Sometimes we bear grudges that get passed on from one generation to another sometimes the new generation is not even aware of the circumstances to the grudges. Get over this bad habit. Life is too short to waste in such trifles. Forgive, forget, and march on. Love flourishes in giving and forgiving. ‘…but if a person forgives and makes reconciliation, his reward is due from Allah…..but indeed if any show patience and forgive, that would truly be an exercise of courageous will and resolution in the conduct of affairs’ (Qur’an 42:40-43)  

Also Do Not Interfere in Other People Business Unless Asked to: Most of us create our own problems very often by interfering in others people’s affairs. When hear scandalous gossip of our neighbours, friends and others, we want to dig up and hear more juicy titbits. Sometimes this becomes our obsession simply because our egos want us to rejoice and feel that we are better than ‘them’.

Sometimes we interfere for the wrong reasons, we do so because somehow we have convinced ourselves that our way is the best way, we tend to think that our way is the best way and those who do not conform to our thinking must be criticized and steered to the right direction, i.e. our direction. This interference can cause a backlash and add to an already stressful situation. However there is a fine line between interfering and try to help those who genuinely need help and guidance. It should be borne in mind that a Muslims responsibility is to guide those who have veered from the path of righteousness.

Prophet Muhammad said: ‘You help your neighbour if he asks for your help; you support him if he requests your support…….you comfort him when he is afflicted with misfortune’. Allah has created each one of us in a unique way. No two human beings can think or act in exactly the same way. Be patient with one another, and mind your own business and you will keep your peace. The proof of a Muslim’s sincerity is that he pays no heed to that which is not his business.

To be continued

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Is COVID-19 Flogging an Already Dead Economic Horse?

9th September 2020

The Central Bank has by way of its Monetary Policy Statement informed us that the Botswana economy is likely to contract by 8.9 percent over the course of the year 2020.

The IMF paints an even gloomier picture – a shrinkage of the order of 9.6 percent.  That translates to just under $2 billion hived off from the overall economic yield given our average GDP of roughly $18 billion a year. In Pula terms, this is about P23 billion less goods and services produced in the country and you and I have a good guess as to what such a sum can do in terms of job creation and sustainability, boosting tax revenue, succouring both recurrent and development expenditure, and on the whole keeping our teeny-weeny economy in relatively good nick.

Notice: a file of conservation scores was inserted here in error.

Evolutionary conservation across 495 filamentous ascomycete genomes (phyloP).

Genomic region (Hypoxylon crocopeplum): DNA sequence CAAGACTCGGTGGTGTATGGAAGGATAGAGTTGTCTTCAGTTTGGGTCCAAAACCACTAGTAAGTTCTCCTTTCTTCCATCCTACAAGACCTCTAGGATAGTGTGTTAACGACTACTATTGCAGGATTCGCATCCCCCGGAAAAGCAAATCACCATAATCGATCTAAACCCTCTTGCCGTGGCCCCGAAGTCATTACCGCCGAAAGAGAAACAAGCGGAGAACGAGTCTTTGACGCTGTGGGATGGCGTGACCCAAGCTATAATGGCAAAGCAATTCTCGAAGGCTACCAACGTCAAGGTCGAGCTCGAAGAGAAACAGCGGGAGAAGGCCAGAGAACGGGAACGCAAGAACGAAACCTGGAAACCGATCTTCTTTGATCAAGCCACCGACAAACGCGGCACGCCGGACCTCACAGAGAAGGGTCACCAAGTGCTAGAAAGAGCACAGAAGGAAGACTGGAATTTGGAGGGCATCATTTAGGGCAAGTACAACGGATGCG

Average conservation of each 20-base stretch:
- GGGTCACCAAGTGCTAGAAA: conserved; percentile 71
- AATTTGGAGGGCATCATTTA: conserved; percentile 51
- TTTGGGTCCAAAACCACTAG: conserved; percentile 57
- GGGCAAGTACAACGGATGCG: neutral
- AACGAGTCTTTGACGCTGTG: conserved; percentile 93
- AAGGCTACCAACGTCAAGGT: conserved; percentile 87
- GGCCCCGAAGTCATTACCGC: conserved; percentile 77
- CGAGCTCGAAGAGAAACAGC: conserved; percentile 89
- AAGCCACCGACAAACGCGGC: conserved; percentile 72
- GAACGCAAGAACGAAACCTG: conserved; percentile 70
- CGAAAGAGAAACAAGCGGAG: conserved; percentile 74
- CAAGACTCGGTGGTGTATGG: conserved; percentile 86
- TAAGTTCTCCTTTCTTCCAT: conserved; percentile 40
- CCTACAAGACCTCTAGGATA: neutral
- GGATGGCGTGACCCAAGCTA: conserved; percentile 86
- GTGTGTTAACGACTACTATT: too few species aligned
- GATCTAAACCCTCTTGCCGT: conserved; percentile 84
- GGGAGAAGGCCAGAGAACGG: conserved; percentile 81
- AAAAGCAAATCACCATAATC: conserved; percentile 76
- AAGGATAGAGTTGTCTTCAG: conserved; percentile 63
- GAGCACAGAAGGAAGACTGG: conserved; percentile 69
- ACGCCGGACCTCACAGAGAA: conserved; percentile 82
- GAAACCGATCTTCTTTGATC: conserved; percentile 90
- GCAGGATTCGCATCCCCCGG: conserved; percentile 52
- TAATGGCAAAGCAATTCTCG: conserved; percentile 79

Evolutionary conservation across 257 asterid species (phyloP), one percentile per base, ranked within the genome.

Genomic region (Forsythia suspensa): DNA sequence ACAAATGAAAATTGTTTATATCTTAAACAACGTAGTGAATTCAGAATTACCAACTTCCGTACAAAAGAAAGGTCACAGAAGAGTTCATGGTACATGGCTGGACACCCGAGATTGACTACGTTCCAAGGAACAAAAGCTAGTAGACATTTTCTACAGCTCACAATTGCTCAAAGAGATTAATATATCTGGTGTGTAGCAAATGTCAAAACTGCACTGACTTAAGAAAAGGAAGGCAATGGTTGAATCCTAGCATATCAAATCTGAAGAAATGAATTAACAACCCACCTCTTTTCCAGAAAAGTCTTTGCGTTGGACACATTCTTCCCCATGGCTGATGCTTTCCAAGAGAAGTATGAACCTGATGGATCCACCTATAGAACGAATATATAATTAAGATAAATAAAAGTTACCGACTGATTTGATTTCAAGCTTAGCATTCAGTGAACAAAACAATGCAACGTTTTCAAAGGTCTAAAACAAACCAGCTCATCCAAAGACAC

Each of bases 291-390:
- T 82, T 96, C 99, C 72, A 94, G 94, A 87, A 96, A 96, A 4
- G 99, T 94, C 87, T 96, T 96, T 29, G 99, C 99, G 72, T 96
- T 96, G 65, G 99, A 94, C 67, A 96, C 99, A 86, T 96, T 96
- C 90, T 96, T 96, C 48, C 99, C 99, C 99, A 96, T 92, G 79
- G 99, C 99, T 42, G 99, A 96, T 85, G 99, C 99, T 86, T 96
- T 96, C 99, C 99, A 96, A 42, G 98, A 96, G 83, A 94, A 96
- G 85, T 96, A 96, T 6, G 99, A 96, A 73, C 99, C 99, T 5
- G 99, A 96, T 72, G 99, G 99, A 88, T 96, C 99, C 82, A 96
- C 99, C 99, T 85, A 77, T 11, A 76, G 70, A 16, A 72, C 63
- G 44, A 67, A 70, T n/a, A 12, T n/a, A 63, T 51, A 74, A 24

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Union of Blue Bloods

9th September 2020

Joseph’s and Judah’s family lines conjoin to produce lineal seed

Just to recap, General Atiku, the Israelites were not headed for uncharted territory. The Promised Land teemed with Canaanites, Hittites, Amorites, Perizzites, Hivites, and Jebusites. These nations were not simply going to cut and run when they saw columns of battle-ready Israelites approach: they were going to fight to the death.

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Security Sector Private Bills: What are they about?

9th September 2020

Parliament has begun debates on three related Private Members Bills on the conditions of service of members of the Security Sector.

The Bills are Prisons (Amendment) Bill, 2019, Police (Amendment) Bill, 2019 and Botswana Defence Force (Amendment) Bill, 2019. The Bills seek to amend the three statutes so that officers are placed on full salaries when on interdictions or suspensions whilst facing disciplinary boards or courts of law.

In terms of the Public Service Act, 2008 which took effect in 2010, civil servants who are indicted are paid full salary and not a portion of their emolument. Section 35(3) of the Act specifically provides that “An employee’s salary shall not be withheld during the period of his or her suspension”.

However, when parliament reformed the public service law to allow civil servants to unionize, among other things, and extended the said protection of their salaries, the process was not completed. When the House conferred the benefit on civil servants, members of the disciplined forces were left out by not accordingly amending the laws regulating their employment.